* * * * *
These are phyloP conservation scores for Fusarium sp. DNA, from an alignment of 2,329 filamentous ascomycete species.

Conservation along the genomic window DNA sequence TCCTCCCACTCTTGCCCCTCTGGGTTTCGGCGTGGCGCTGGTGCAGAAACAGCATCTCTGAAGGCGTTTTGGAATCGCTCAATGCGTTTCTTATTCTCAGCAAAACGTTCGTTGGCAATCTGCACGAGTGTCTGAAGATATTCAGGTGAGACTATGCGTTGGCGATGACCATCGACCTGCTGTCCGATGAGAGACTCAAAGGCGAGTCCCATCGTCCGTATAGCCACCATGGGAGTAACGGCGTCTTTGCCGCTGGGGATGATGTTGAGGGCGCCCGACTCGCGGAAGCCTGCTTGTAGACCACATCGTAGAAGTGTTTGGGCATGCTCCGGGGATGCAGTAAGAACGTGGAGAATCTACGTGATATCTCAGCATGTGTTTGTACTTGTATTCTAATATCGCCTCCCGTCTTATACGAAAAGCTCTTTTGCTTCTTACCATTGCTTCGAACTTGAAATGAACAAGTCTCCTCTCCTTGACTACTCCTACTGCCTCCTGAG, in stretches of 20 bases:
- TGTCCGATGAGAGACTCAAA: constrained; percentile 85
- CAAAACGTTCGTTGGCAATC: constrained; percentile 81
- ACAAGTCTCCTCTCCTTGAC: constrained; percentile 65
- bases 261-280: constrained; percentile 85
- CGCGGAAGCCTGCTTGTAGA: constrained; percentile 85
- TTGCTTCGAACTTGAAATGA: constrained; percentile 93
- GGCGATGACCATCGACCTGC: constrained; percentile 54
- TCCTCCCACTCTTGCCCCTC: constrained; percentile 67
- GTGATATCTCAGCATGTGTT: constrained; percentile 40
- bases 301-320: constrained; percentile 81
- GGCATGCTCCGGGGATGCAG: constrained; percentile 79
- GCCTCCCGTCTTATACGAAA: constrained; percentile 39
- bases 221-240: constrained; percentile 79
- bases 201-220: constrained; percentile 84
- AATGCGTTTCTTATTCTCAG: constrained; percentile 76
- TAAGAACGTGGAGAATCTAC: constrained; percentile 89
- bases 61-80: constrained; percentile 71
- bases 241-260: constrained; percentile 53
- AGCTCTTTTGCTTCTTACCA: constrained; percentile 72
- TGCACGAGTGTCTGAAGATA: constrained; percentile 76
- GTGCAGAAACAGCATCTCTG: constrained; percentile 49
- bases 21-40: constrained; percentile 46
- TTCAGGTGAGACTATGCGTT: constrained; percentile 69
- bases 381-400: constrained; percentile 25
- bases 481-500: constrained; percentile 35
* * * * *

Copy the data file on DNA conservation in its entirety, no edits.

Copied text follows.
These are phyloP conservation scores for Fusarium sp. DNA, from an alignment of 2,329 filamentous ascomycete species.

Conservation along the genomic window DNA sequence TCCTCCCACTCTTGCCCCTCTGGGTTTCGGCGTGGCGCTGGTGCAGAAACAGCATCTCTGAAGGCGTTTTGGAATCGCTCAATGCGTTTCTTATTCTCAGCAAAACGTTCGTTGGCAATCTGCACGAGTGTCTGAAGATATTCAGGTGAGACTATGCGTTGGCGATGACCATCGACCTGCTGTCCGATGAGAGACTCAAAGGCGAGTCCCATCGTCCGTATAGCCACCATGGGAGTAACGGCGTCTTTGCCGCTGGGGATGATGTTGAGGGCGCCCGACTCGCGGAAGCCTGCTTGTAGACCACATCGTAGAAGTGTTTGGGCATGCTCCGGGGATGCAGTAAGAACGTGGAGAATCTACGTGATATCTCAGCATGTGTTTGTACTTGTATTCTAATATCGCCTCCCGTCTTATACGAAAAGCTCTTTTGCTTCTTACCATTGCTTCGAACTTGAAATGAACAAGTCTCCTCTCCTTGACTACTCCTACTGCCTCCTGAG, in stretches of 20 bases:
- TGTCCGATGAGAGACTCAAA: constrained; percentile 85
- CAAAACGTTCGTTGGCAATC: constrained; percentile 81
- ACAAGTCTCCTCTCCTTGAC: constrained; percentile 65
- bases 261-280: constrained; percentile 85
- CGCGGAAGCCTGCTTGTAGA: constrained; percentile 85
- TTGCTTCGAACTTGAAATGA: constrained; percentile 93
- GGCGATGACCATCGACCTGC: constrained; percentile 54
- TCCTCCCACTCTTGCCCCTC: constrained; percentile 67
- GTGATATCTCAGCATGTGTT: constrained; percentile 40
- bases 301-320: constrained; percentile 81
- GGCATGCTCCGGGGATGCAG: constrained; percentile 79
- GCCTCCCGTCTTATACGAAA: constrained; percentile 39
- bases 221-240: constrained; percentile 79
- bases 201-220: constrained; percentile 84
- AATGCGTTTCTTATTCTCAG: constrained; percentile 76
- TAAGAACGTGGAGAATCTAC: constrained; percentile 89
- bases 61-80: constrained; percentile 71
- bases 241-260: constrained; percentile 53
- AGCTCTTTTGCTTCTTACCA: constrained; percentile 72
- TGCACGAGTGTCTGAAGATA: constrained; percentile 76
- GTGCAGAAACAGCATCTCTG: constrained; percentile 49
- bases 21-40: constrained; percentile 46
- TTCAGGTGAGACTATGCGTT: constrained; percentile 69
- bases 381-400: constrained; percentile 25
- bases 481-500: constrained; percentile 35